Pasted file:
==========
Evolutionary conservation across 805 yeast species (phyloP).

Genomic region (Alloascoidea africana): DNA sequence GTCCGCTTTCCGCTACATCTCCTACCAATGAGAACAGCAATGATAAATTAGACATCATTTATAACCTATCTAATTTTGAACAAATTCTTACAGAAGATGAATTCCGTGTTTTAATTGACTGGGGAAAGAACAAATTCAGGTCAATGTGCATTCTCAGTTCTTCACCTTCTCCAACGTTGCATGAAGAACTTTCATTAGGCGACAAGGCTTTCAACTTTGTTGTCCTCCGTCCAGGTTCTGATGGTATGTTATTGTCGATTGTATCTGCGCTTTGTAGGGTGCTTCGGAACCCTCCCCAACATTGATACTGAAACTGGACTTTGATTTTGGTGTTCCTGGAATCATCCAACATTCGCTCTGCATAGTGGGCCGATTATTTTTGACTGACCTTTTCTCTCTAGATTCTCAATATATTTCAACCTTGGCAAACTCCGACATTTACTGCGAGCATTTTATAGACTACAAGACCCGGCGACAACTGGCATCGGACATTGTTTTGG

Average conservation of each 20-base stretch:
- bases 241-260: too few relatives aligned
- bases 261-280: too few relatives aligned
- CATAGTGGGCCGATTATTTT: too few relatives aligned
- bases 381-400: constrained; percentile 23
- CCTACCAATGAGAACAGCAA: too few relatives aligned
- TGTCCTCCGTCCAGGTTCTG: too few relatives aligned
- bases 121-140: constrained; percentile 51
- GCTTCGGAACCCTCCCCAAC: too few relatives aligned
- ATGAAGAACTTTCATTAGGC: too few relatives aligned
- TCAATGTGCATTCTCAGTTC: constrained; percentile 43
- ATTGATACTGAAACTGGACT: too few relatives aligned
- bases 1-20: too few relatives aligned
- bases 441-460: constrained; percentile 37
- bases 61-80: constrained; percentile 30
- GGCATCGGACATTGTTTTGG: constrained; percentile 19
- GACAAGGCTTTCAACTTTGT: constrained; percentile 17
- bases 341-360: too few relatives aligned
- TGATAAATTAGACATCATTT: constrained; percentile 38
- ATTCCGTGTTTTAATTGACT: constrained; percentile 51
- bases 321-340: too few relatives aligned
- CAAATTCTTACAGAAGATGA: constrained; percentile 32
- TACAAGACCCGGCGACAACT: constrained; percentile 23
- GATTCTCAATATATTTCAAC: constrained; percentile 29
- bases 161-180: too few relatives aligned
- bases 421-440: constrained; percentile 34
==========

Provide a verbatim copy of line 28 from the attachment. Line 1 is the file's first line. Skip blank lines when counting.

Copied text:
- bases 421-440: constrained; percentile 34